Artificial Cells

Nov 10, 2005

Do cells always have to be developed from organic carbon-containing compounds? When resourceful scientists stretch their imaginations, they quickly find an answer to this question. This is demonstrated by the work of Achim Müller of Bielefeld, Germany, and his co-workers, who have constructed an "artificial cell" from an inorganic macromolecule: a spherical polyoxymolybdate cluster.

Twenty round openings, each surrounded by an alternating series of nine molybdenum and nine oxygen atoms, form pores in the artificial cell membrane. Covalently bound in the interior are twofold negatively charged sulfate groups, which provide for a significant negative charge on the surface of the capsules. Water molecules are also found inside the sphere. Each pore is closed off by a “stopper” consisting of a urea molecule bound to the Mo9O9 ring by noncovalent interactions.

A typical example of biological signaling processes in living cells is a controlled ion flow through special channel proteins in the cell membrane. This can be controlled through the binding of a suitable ligand or by the electrochemical potential across the cell membrane, so ultimately by the difference in concentration of ions inside and outside the cell. Calcium ions (Ca2+) play an important role in many biological functions. For this reason, Müller et al. chose to use Ca2+ for their further experiments. They added Ca2+ ions to an aqueous solution of the molybdate capsules and examined the resulting crystals by X-ray crystal structure analysis, which revealed that not only did the calcium ions wander into capsules but that the urea stoppers were also back in place inside the Mo9O9 pores.

This behavior of the artificial cell mirrors events that unfold in a voltage-gated ion channel in a living cell. Initially, the pores are closed. When an excess of Ca2+ ions is added, their positive charges cancel out the negative charges on the surface of the sphere which changes the electrochemical gradient across the artificial cell membrane. The lids on the pores open, allowing Ca2+ ions to flow into the capsule. This possibly changes the charge distribution across the artificial cell membrane again such that the pores close up.

Source: Angewandte Chemie

Explore further: Youth migration is changing definitions of childhood

add to favorites email to friend print save as pdf

Related Stories

Microfluidics to accelerate cell membrane research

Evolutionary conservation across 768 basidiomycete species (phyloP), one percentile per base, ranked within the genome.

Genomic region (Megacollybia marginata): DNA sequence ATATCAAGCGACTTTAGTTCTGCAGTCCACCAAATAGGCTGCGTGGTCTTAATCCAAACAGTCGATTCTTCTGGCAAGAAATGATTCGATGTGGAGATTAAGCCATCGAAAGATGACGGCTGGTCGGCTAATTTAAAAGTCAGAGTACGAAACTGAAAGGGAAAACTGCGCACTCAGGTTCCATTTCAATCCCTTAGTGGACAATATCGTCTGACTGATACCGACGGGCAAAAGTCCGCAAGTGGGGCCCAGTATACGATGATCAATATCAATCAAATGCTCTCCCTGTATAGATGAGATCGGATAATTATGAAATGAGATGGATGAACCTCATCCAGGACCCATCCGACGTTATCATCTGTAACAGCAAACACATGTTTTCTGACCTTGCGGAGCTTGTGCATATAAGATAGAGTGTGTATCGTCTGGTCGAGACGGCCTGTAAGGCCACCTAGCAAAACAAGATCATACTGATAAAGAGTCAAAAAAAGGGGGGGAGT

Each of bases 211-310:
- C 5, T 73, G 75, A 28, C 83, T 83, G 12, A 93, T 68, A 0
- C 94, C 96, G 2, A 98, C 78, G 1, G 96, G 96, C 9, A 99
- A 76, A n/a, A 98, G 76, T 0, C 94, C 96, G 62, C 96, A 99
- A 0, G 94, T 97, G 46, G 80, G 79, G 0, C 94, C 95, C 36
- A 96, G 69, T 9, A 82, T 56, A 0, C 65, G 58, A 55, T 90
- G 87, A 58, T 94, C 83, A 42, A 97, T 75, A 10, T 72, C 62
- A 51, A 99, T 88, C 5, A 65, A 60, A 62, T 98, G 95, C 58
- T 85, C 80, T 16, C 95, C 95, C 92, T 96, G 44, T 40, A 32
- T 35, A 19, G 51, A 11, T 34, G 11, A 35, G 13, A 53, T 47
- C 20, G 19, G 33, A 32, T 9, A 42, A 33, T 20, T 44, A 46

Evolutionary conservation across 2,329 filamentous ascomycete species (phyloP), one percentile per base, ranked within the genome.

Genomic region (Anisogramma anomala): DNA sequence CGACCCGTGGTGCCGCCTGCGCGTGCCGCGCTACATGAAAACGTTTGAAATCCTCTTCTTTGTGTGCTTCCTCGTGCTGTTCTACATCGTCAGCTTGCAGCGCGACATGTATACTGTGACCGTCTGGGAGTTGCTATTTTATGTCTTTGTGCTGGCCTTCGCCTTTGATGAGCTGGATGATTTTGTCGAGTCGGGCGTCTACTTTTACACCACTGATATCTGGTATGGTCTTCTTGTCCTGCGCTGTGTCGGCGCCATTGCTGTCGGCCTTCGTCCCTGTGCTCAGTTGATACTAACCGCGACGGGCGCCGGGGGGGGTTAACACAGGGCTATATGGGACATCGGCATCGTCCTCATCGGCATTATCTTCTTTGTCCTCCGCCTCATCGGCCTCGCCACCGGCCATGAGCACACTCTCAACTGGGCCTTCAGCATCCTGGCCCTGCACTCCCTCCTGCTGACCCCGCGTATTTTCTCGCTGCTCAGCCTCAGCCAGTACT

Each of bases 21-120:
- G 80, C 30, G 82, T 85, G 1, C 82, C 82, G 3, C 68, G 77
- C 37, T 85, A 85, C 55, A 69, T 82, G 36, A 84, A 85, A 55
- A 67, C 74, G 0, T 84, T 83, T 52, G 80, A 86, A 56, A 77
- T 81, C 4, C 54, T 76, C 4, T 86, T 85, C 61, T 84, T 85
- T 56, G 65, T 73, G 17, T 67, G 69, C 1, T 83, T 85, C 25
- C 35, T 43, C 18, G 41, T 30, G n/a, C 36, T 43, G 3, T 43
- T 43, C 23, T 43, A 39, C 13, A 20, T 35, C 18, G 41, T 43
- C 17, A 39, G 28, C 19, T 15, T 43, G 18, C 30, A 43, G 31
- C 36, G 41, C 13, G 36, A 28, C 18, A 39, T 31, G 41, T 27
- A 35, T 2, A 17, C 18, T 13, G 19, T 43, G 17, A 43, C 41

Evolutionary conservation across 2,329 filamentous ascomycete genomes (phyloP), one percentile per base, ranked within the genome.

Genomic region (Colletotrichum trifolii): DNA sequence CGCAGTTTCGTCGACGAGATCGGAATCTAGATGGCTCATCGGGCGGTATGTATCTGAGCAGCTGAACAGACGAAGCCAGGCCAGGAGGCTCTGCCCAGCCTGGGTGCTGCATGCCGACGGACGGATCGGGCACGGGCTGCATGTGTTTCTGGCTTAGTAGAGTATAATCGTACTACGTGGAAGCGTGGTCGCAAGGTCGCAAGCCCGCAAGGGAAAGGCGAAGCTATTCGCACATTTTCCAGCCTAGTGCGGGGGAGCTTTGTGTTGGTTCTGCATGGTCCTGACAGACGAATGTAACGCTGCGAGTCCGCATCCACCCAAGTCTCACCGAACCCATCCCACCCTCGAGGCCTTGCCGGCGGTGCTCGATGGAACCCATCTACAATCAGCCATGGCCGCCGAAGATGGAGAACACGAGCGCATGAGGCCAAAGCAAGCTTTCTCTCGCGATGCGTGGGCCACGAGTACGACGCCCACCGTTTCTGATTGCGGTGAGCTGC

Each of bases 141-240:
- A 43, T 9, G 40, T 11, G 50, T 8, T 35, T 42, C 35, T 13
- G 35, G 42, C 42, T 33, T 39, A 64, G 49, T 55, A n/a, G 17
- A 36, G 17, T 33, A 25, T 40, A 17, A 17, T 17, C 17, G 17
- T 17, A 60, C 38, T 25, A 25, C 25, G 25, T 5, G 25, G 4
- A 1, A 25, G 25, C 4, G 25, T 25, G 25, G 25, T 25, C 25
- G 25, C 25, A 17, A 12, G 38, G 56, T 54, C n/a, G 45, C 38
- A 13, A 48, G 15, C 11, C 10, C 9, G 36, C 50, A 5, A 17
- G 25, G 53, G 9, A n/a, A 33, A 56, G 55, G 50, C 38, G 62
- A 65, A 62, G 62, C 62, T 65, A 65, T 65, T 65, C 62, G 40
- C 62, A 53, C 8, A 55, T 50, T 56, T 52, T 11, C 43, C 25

Jan 07, 2015

Life processes depend fundamentally on phenomena occurring on the membranes separating cells from their environment. Hitherto poorly understood, the mechanisms responsible for transport through the cell membrane ...

Patent issued for substance with medical benefits

Nov 04, 2014

A novel jelly-like substance developed by Kansas State University researchers was recently issued a U.S. patent. The substance may be used for biomedical applications, ranging from cell culture and drug delivery to repairing ...

Recommended for you

When aid brings conflict, not relief

1 hour ago

Although you might expect that providing aid to impoverished villages in the Philippines could only bring them relief, a University of Illinois study found that the villages that qualified for some forms of aid actually saw ...

New tattoos discovered on Oetzi mummy

4 hours ago

With the aid of a non-invasive photographic technique, researchers at the EURAC-Institute for Mummies and the Iceman have been able to show up all the tattoos on the man who was found preserved in a glacier, ...

Study identifies common elements of STEM schools

5 hours ago

Science, technology, engineering and mathematics schools vary in many ways, but they share eight major common elements. So finds a nationwide study of 23 STEM schools conducted by the University of Chicago's Outlier Research ...

User comments : 0

Please sign in to add a comment. Registration is free, and takes less than a minute. Read more

Click here to reset your password.
Sign in to get notified via email when new comments are made.